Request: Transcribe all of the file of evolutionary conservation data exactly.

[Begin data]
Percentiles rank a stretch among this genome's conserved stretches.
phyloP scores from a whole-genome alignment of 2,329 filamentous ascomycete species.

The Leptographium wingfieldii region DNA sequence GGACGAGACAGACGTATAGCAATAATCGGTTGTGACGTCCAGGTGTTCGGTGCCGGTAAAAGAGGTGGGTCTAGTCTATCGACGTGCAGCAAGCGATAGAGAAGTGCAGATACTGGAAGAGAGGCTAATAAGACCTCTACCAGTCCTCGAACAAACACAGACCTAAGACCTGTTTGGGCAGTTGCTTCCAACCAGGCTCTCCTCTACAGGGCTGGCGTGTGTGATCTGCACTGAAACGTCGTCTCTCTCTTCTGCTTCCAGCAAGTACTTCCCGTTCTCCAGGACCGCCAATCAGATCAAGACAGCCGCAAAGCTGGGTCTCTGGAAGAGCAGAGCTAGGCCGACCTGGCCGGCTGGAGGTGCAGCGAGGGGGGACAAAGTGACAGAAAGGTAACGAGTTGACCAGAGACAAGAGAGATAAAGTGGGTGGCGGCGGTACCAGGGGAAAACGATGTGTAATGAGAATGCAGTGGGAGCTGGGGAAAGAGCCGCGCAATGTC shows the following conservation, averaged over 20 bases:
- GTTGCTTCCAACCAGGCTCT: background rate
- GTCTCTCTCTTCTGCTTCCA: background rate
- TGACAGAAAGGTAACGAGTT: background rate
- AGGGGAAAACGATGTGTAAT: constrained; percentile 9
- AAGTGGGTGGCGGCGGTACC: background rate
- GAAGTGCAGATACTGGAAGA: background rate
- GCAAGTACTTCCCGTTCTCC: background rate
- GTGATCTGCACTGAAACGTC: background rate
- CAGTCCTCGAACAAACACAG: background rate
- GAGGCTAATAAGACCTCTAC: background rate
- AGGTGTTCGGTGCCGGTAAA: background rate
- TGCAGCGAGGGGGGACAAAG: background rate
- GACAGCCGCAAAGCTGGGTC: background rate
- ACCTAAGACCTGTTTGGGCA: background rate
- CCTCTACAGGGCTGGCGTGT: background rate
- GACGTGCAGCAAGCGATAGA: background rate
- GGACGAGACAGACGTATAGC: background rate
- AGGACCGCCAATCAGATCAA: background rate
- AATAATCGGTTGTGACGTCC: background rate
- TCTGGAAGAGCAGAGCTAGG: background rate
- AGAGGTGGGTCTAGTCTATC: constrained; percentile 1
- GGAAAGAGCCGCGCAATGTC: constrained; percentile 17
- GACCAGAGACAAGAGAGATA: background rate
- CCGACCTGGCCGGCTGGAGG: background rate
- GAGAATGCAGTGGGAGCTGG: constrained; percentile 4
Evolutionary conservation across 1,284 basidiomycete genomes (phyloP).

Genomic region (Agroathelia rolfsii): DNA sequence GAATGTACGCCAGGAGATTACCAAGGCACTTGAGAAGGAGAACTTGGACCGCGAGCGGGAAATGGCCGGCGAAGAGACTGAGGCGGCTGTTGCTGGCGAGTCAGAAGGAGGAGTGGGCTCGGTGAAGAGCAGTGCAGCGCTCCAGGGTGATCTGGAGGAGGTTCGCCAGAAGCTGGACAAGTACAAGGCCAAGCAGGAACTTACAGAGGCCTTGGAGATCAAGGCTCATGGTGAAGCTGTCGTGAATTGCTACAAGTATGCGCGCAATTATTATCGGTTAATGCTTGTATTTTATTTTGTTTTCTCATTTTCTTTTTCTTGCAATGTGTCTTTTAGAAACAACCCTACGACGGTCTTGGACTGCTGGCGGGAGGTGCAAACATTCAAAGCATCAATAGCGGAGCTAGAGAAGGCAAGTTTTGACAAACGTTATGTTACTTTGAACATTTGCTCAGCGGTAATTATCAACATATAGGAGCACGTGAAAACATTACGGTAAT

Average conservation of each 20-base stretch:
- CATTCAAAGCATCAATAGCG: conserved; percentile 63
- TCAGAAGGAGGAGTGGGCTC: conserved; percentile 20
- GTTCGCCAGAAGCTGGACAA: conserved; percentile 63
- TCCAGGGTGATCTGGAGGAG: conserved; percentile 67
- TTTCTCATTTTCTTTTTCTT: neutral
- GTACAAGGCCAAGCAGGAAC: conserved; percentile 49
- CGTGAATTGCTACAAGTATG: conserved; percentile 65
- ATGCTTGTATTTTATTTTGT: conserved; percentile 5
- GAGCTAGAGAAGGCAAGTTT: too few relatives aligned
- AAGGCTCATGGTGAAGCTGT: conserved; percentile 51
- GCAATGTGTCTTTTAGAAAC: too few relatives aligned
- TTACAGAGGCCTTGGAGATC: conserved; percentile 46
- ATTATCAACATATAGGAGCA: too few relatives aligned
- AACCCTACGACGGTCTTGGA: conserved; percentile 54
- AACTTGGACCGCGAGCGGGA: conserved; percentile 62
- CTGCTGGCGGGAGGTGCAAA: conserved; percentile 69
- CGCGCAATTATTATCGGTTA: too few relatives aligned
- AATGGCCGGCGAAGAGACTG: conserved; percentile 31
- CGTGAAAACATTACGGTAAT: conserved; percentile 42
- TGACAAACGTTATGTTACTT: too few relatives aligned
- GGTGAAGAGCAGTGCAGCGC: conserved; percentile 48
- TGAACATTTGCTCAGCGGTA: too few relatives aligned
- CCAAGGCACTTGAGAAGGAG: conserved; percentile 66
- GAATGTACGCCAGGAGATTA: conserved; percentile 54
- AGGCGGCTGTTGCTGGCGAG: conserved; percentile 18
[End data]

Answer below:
Percentiles rank a stretch among this genome's conserved stretches.
phyloP scores from a whole-genome alignment of 2,329 filamentous ascomycete species.

The Leptographium wingfieldii region DNA sequence GGACGAGACAGACGTATAGCAATAATCGGTTGTGACGTCCAGGTGTTCGGTGCCGGTAAAAGAGGTGGGTCTAGTCTATCGACGTGCAGCAAGCGATAGAGAAGTGCAGATACTGGAAGAGAGGCTAATAAGACCTCTACCAGTCCTCGAACAAACACAGACCTAAGACCTGTTTGGGCAGTTGCTTCCAACCAGGCTCTCCTCTACAGGGCTGGCGTGTGTGATCTGCACTGAAACGTCGTCTCTCTCTTCTGCTTCCAGCAAGTACTTCCCGTTCTCCAGGACCGCCAATCAGATCAAGACAGCCGCAAAGCTGGGTCTCTGGAAGAGCAGAGCTAGGCCGACCTGGCCGGCTGGAGGTGCAGCGAGGGGGGACAAAGTGACAGAAAGGTAACGAGTTGACCAGAGACAAGAGAGATAAAGTGGGTGGCGGCGGTACCAGGGGAAAACGATGTGTAATGAGAATGCAGTGGGAGCTGGGGAAAGAGCCGCGCAATGTC shows the following conservation, averaged over 20 bases:
- GTTGCTTCCAACCAGGCTCT: background rate
- GTCTCTCTCTTCTGCTTCCA: background rate
- TGACAGAAAGGTAACGAGTT: background rate
- AGGGGAAAACGATGTGTAAT: constrained; percentile 9
- AAGTGGGTGGCGGCGGTACC: background rate
- GAAGTGCAGATACTGGAAGA: background rate
- GCAAGTACTTCCCGTTCTCC: background rate
- GTGATCTGCACTGAAACGTC: background rate
- CAGTCCTCGAACAAACACAG: background rate
- GAGGCTAATAAGACCTCTAC: background rate
- AGGTGTTCGGTGCCGGTAAA: background rate
- TGCAGCGAGGGGGGACAAAG: background rate
- GACAGCCGCAAAGCTGGGTC: background rate
- ACCTAAGACCTGTTTGGGCA: background rate
- CCTCTACAGGGCTGGCGTGT: background rate
- GACGTGCAGCAAGCGATAGA: background rate
- GGACGAGACAGACGTATAGC: background rate
- AGGACCGCCAATCAGATCAA: background rate
- AATAATCGGTTGTGACGTCC: background rate
- TCTGGAAGAGCAGAGCTAGG: background rate
- AGAGGTGGGTCTAGTCTATC: constrained; percentile 1
- GGAAAGAGCCGCGCAATGTC: constrained; percentile 17
- GACCAGAGACAAGAGAGATA: background rate
- CCGACCTGGCCGGCTGGAGG: background rate
- GAGAATGCAGTGGGAGCTGG: constrained; percentile 4
Evolutionary conservation across 1,284 basidiomycete genomes (phyloP).

Genomic region (Agroathelia rolfsii): DNA sequence GAATGTACGCCAGGAGATTACCAAGGCACTTGAGAAGGAGAACTTGGACCGCGAGCGGGAAATGGCCGGCGAAGAGACTGAGGCGGCTGTTGCTGGCGAGTCAGAAGGAGGAGTGGGCTCGGTGAAGAGCAGTGCAGCGCTCCAGGGTGATCTGGAGGAGGTTCGCCAGAAGCTGGACAAGTACAAGGCCAAGCAGGAACTTACAGAGGCCTTGGAGATCAAGGCTCATGGTGAAGCTGTCGTGAATTGCTACAAGTATGCGCGCAATTATTATCGGTTAATGCTTGTATTTTATTTTGTTTTCTCATTTTCTTTTTCTTGCAATGTGTCTTTTAGAAACAACCCTACGACGGTCTTGGACTGCTGGCGGGAGGTGCAAACATTCAAAGCATCAATAGCGGAGCTAGAGAAGGCAAGTTTTGACAAACGTTATGTTACTTTGAACATTTGCTCAGCGGTAATTATCAACATATAGGAGCACGTGAAAACATTACGGTAAT

Average conservation of each 20-base stretch:
- CATTCAAAGCATCAATAGCG: conserved; percentile 63
- TCAGAAGGAGGAGTGGGCTC: conserved; percentile 20
- GTTCGCCAGAAGCTGGACAA: conserved; percentile 63
- TCCAGGGTGATCTGGAGGAG: conserved; percentile 67
- TTTCTCATTTTCTTTTTCTT: neutral
- GTACAAGGCCAAGCAGGAAC: conserved; percentile 49
- CGTGAATTGCTACAAGTATG: conserved; percentile 65
- ATGCTTGTATTTTATTTTGT: conserved; percentile 5
- GAGCTAGAGAAGGCAAGTTT: too few relatives aligned
- AAGGCTCATGGTGAAGCTGT: conserved; percentile 51
- GCAATGTGTCTTTTAGAAAC: too few relatives aligned
- TTACAGAGGCCTTGGAGATC: conserved; percentile 46
- ATTATCAACATATAGGAGCA: too few relatives aligned
- AACCCTACGACGGTCTTGGA: conserved; percentile 54
- AACTTGGACCGCGAGCGGGA: conserved; percentile 62
- CTGCTGGCGGGAGGTGCAAA: conserved; percentile 69
- CGCGCAATTATTATCGGTTA: too few relatives aligned
- AATGGCCGGCGAAGAGACTG: conserved; percentile 31
- CGTGAAAACATTACGGTAAT: conserved; percentile 42
- TGACAAACGTTATGTTACTT: too few relatives aligned
- GGTGAAGAGCAGTGCAGCGC: conserved; percentile 48
- TGAACATTTGCTCAGCGGTA: too few relatives aligned
- CCAAGGCACTTGAGAAGGAG: conserved; percentile 66
- GAATGTACGCCAGGAGATTA: conserved; percentile 54
- AGGCGGCTGTTGCTGGCGAG: conserved; percentile 18